The immigration judge denied Rodriguez's request for withholding of deportation and asylum. The BIA also concluded that Rodriguez failed to demonstrate a well-founded fear of persecution or a clear probability of persecution.

We review the BIA's decision to determine if it is substantially reasonable based on the evidence presented. De Valle v. INS, 901 F.2d 787, 790 (9th Cir. 1990).

A. Withholding of Deportation under Section 243(h)

Section 243(h) of the INA prohibits the Attorney General from deporting any alien to a country where the alien's life or freedom would be threatened "on account of race, religion, nationality, membership in a particular social group or political opinion." 8 U.S.C. § 1253(h). In order to qualify for withholding of deportation under section 243(h), an alien must demonstrate a "clear probability" that his life will be threatened based on one of these factors. Arteaga v. INS, 836 F.2d 1227, 1228 (9th Cir. 1988); Diaz-Escobar v. INS, 782 F.2d 1488, 1491 (9th Cir. 1986). The clear probability standard is satisfied only where the alien shows that it is "more likely than not" that he will be persecuted. INS v. Stevic, 467 U.S. 407, 424 (1984); see also Mendoza Perez v. INS, 902 F.2d 760, 761 (9th Cir. 1990) (quoting Stevic) .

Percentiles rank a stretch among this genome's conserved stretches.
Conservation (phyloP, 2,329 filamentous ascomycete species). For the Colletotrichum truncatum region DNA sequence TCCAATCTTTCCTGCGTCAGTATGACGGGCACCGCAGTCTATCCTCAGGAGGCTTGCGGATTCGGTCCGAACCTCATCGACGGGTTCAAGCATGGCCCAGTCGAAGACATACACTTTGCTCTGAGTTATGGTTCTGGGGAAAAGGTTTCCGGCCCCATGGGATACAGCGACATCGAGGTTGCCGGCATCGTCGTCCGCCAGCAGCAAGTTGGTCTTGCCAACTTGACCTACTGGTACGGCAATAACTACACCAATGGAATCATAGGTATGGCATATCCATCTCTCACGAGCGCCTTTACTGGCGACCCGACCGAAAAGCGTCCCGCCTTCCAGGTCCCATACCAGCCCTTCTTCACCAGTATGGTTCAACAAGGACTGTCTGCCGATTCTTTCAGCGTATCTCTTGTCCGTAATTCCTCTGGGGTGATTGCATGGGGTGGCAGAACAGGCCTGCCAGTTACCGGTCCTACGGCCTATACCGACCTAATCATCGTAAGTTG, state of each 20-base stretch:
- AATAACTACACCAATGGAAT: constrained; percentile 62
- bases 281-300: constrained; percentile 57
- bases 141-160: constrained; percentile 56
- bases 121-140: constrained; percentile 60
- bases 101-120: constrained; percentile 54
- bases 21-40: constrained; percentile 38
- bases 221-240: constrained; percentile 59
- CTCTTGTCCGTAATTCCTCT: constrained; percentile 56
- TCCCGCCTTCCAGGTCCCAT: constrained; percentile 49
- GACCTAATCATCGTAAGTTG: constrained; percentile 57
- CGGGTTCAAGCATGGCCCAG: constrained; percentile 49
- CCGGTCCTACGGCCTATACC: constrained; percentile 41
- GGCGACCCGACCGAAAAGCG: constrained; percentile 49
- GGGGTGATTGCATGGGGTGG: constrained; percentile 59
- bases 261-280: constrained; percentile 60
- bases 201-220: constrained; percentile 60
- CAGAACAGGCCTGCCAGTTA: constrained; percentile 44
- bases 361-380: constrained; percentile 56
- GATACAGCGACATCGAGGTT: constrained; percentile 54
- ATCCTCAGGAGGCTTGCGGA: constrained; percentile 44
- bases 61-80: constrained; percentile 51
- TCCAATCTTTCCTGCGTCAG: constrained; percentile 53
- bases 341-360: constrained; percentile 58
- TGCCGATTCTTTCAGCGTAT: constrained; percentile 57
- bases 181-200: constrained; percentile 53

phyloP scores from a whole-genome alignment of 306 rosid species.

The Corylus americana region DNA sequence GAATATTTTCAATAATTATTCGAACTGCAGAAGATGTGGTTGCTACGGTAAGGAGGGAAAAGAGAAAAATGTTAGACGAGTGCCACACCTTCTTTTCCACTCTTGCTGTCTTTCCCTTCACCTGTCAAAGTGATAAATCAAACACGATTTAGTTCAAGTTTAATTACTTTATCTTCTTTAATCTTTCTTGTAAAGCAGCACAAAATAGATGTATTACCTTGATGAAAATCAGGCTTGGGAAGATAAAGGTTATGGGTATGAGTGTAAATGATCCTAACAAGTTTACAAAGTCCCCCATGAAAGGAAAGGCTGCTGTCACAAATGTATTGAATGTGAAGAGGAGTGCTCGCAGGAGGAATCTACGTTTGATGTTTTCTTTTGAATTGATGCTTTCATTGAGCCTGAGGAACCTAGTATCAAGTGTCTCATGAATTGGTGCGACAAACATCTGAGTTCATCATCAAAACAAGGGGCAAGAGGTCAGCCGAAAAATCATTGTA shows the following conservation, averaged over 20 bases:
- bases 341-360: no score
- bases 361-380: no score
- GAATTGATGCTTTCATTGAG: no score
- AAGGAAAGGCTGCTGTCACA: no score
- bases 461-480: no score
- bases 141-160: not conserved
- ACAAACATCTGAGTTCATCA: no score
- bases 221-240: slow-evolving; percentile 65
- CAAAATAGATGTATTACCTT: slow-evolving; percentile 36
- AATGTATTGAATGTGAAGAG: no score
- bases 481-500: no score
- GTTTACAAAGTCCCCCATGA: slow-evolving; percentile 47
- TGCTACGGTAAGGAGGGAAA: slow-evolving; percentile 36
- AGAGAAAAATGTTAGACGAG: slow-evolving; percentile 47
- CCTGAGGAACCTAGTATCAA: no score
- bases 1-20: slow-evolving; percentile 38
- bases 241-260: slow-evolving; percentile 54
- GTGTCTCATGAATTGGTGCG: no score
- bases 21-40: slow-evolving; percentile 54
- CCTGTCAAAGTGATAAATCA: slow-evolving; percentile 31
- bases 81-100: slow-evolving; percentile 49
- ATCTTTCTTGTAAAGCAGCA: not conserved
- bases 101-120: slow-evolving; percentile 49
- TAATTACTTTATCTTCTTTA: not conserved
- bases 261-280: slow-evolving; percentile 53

Rodriguez contends that the evidence she presented at her deportation hearing satisfied the clear probability of persecution standard. She argues that this evidence established that it was more likely than not that her life will be threatened if she returns to the Philippines based on (1) her visible political support for Marcos' regime and (2) her membership in the Marcoses' inner social circle.